The POLST Illinois Task Force with the Illinois Department of Public Health announced the release of the new Illinois Department of Health Uniform DNR Advance Directive, known as the POLST form.
POLST was developed in Oregon in the 1990s, and now 14 states have POLST programs. Twenty-eight states are considering the use of POLST forms.
POLSTs are more detailed than conventional living wills or advance directives. They allow patients to indicate preferences regarding resuscitation, intubation, intravenous antibiotics and feeding tubes. Such forms are intended for patients in their last year of life, and they can follow patients across care settings and direct doctors to provide or withhold lifesaving treatment.
The Physician Orders for Life-Sustaining Treatment (POLST) program, designed to improve end of life care in Illinois, is on its way to implementation. Health care professionals met at Rush University Medical Center this week to discuss the form’s development and strategies for raising public awareness.
Julie Goldstein, M.D., a clinical ethicist and palliative care physician at Advocate Illinois Masonic Medical Center, provided the audience with hypothetical scenarios the POLST program form could remedy.
POLST program forms are more detailed than conventional living wills or other advance directives. They allow people to indicate preferences regarding resuscitation, intubation, intravenous antibiotics and feeding tubes. Such forms are intended for people who are likely in their last year of life. They can follow patients across in-state care settings and direct doctors to provide or withhold life-sustaining treatment in emergency situations.
The forms aim to more quickly direct doctors to a person’s wishes and eliminate confusion about what patients would want in the case that they are medically incapacitated and unable to communicate their wishes. The forms provide instructions in the case of a cardiopulmonary arrest (the person has no pulse and is not breathing), the degree of medical intervention they would want in a pre-arrest situation (the person has a pulse and/or is breathing), and whether or not they would want artificial nutrition if their medical illness prevented them from taking in adequate oral nutrition.
How a POLST form could help
A 67-year-old man is sent to the emergency room with chest pain and shortness of breath. He is also confused. The cardiologist says that a cardiac catheterization with angiogram and a stent are needed. The nurse tells the physician that there is a DNR order on his chart. Should the physician send the patient for an angiogram? It’s not clear.
If that patient had a POLST form that indicates DNR in case of full cardiac arrest but an order for full treatment in a pre-arrest emergency, the physician would immediately know what to do. The patient would be sent for the angiogram.
An 85-year-old man is admitted to the emergency room with severe pneumonia. He’s hypoxic, confused and refusing the ventilator. There is a DNR order on the charts. The physician feels that DNR doesn’t apply to this potentially reversible condition but the nurses disagree. He receives full resuscitation.
If that same patient had a POLST form indicating no CPR in the case of arrest and a preference for comfort care, the physician and nurses would have clear instructions. He would not have undergone full resuscitation, but would have been maintained in comfort with noninvasive maneuvers. .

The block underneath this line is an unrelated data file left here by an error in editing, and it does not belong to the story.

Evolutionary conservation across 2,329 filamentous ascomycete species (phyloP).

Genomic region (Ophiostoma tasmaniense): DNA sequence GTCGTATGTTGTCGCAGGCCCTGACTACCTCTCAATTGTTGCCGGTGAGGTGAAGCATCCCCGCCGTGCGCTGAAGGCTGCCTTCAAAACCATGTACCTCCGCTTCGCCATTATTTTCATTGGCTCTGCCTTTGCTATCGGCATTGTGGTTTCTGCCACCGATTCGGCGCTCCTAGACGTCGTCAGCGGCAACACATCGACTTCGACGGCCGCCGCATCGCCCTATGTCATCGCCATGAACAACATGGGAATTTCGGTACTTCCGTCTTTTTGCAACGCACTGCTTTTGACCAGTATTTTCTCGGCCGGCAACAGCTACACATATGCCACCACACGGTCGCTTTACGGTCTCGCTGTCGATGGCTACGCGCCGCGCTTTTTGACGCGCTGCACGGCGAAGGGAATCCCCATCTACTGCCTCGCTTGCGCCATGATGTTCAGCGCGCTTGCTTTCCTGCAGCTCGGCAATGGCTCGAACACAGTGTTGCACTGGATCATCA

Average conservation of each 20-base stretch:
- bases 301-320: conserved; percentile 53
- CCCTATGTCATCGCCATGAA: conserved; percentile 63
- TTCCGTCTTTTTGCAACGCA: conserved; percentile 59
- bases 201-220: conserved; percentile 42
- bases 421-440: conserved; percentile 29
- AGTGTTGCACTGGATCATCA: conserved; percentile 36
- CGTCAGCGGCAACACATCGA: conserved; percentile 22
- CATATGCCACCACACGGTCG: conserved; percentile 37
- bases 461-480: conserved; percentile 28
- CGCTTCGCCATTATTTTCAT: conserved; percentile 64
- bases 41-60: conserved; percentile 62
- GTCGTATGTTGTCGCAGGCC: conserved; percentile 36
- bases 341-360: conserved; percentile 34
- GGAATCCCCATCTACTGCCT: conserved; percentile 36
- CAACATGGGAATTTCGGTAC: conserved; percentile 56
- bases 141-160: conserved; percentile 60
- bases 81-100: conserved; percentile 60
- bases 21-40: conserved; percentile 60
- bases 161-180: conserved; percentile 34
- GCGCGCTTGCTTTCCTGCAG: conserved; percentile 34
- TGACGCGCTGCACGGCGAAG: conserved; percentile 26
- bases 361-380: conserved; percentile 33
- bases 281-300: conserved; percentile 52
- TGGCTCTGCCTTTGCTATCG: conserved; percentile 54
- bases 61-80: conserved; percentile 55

A 59-year-old woman who is being treated for breast cancer is admitted to the emergency room for sepsis. She is transferred to intensive care and receives oxygen and maximum vasopressors. She has a DNR order on the charts. The staff are concerned that they are violating her wishes.
If she had a POLST form indicating no CPR in the case of arrest but limited interventions in addition to comfort measures, the staff may feel more comfortable treating her as they are doing and spend less time deliberating.
The Physician Orders for Life-Sustaining Treatment (POLST) program, designed to improve the quality of end of life care, is on its way to Illinois. Health care professionals met at Rush University Medical Center Thursday to discuss the form’s development and strategies for raising public awareness.
The Chicago End-of-Life Care Coalition sponsored the discussion led by Julie Goldstein, M.D., a clinical ethicist and palliative care physician at Advocate Illinois Masonic Medical Center.
POLST program forms are more detailed than conventional living wills or other advance directives. They allow patients to indicate preferences regarding resuscitation, intubation, intravenous antibiotics and feeding tubes. Such forms are intended for patients in their last year of life, and they can follow patients across in-state care settings and direct doctors to provide or withhold life saving treatment in emergency situations.
For instance, an individual may choose to decline resuscitation efforts, but of for artificial nutrition. An individual may choose artificial nutrition with set limits or permanent placement.
“POLST improves on the existing uniform DNR form,” said Goldstein. “POLSTs are medical orders and have to be followed by all medical care providers.” To be valid, a POLST form must be signed by an attending physician.
Loretta Downs, president of the CECC, told LMM that POLST is essentially about enhancing personal liberty at end of life. “For Illinois, accepting the POLST form is a statement encouraging people to take advantage of their liberty regarding end of life decisions. It empowers the individual to make a clear statement about whether or not he or she wants end of life care and what level of treatments.”
The POLST form will be available in early 2013, a version of the IDPH DNR Uniform Advance Directive. Goldstein said it will be most similar to the California POLST. The final form awaits approval from state health officials and it may be “ultra pink.”